Lisburn’s Smoking Tongue came to our attention a few years back with the release of their debut EP Gak Tooth Grin (you can read our review here), but the band have actually been around for about a decade, starting off as The Cusp before changes in members and circumstances prompted the need for a new name. For this release they decided to go back to ‘the good old days’ and strip back the polished sound of Gak…, recording in their old practice room The Cave (hence the album’s name) to try and capture the organic feel of their live performances.
Opening track ‘Willis Kint (The Ballad Of)’ certainly starts the ball rolling in distinctly trippy fashion, channelling Black Sabbath at their languid best. Frontman Brendy – the only original member left – puts in a fine vocal performance here and throughout, with his pleasing timbre and rasp reminiscent of Andy Campbell from Zlatanera.
That Seventies stoner rock vibe is prevalent through the album, with tracks such as ‘Place Your Penny Here’, the ethereal ‘Judas’ Carryout’ and album highlight ‘Boris’ all dipping into the murky waters of Sabbath. But Smoking Tongue are no one trick ponies: a close listen also reveals a heavy blues influence, such as the guitar work in ‘Breathing Through Polythene’, a song that would easily slot into the soundtrack to ‘Kill Bill’, and the urgent and heartfelt ‘Caramel Slides’. There’s also modern alt rock in there, such as ‘Electric Tremors’, which utilises the tricky time signatures evident on Gak…and the Led Zeppelin-influenced, skittish ‘Pumpkin Boogie’.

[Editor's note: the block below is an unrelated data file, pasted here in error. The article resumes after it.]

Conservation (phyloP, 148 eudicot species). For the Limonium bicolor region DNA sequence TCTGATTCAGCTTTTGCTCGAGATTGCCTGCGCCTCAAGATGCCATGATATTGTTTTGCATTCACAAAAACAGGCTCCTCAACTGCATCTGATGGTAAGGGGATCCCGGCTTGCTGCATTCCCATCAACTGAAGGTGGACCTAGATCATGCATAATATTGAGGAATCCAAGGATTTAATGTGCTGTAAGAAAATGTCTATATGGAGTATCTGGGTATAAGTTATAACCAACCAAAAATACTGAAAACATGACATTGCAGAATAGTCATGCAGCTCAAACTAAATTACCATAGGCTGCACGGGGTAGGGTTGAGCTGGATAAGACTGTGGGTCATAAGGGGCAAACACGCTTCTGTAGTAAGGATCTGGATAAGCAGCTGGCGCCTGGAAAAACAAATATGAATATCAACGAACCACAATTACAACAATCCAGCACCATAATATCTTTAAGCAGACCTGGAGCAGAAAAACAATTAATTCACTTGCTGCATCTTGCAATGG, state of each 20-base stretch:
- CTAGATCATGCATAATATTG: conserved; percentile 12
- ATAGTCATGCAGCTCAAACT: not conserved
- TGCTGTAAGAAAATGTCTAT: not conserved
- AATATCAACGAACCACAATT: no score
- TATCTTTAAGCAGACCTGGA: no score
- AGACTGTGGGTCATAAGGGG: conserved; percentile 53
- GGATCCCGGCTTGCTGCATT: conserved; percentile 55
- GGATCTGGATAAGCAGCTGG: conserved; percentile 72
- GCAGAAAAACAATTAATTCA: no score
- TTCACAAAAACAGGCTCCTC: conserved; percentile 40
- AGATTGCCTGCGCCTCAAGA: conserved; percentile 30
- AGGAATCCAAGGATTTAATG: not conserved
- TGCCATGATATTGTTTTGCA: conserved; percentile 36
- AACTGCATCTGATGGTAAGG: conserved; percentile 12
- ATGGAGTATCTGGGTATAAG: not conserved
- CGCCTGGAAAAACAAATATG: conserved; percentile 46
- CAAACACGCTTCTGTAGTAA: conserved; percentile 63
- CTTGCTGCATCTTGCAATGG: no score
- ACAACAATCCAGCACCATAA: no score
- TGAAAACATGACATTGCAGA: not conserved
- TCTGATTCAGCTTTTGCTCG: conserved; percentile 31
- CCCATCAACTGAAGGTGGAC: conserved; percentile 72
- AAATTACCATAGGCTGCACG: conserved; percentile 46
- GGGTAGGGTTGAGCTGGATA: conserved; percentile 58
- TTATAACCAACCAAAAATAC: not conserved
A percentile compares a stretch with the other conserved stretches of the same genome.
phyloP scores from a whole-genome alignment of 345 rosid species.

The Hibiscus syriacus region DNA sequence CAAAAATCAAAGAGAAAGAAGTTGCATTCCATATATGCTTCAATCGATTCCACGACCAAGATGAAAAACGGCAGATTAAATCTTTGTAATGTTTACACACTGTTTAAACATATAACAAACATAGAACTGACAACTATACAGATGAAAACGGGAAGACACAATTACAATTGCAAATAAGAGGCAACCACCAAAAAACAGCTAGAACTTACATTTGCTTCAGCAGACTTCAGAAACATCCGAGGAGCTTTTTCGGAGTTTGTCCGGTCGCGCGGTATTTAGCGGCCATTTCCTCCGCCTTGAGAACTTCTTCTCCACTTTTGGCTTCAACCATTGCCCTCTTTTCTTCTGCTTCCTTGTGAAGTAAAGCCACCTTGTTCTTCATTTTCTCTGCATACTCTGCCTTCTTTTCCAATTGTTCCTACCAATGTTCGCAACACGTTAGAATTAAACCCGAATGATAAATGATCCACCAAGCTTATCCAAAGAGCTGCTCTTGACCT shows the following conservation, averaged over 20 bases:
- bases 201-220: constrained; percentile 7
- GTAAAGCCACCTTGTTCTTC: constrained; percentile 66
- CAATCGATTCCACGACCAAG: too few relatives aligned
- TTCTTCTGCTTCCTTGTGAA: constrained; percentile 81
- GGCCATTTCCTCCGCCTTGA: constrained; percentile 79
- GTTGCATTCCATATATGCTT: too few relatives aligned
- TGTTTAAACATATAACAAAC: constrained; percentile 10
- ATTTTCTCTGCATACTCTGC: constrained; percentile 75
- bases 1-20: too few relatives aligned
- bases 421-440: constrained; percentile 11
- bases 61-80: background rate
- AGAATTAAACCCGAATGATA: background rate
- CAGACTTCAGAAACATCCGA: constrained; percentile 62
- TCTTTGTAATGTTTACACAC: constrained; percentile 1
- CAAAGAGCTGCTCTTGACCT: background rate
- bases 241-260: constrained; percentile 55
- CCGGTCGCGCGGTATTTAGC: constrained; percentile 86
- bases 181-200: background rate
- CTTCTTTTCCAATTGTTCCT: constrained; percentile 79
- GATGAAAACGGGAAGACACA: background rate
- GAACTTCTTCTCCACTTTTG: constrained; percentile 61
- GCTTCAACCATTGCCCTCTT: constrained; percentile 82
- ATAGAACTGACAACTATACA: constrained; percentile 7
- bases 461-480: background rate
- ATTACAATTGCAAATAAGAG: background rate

There are a few small niggles: the two unnamed bridging tracks seem a bit pointless, while the minute long ‘Interlude’ sounds like it’s been recorded underwater and matches precisely none of the other songs on the album – and the less said about the closing track, a cringeworthy cover of Cypress Hill’s ‘Hits From the Bong’ the better. Yes, you smoke dope. We get it. But…no. Just no. Ok?
That aside, this is a solid album with enough twists and turns to keep the listener interested. The band have all but shed their previous grunge sound, replacing it with a ‘so retro it’s current again’ mix of stoner rock and blues, laced with a hefty dollop of modern alt rock. The Cave Sessions is definitely an example of when going ‘back to basics’ has been absolutely the right thing to do.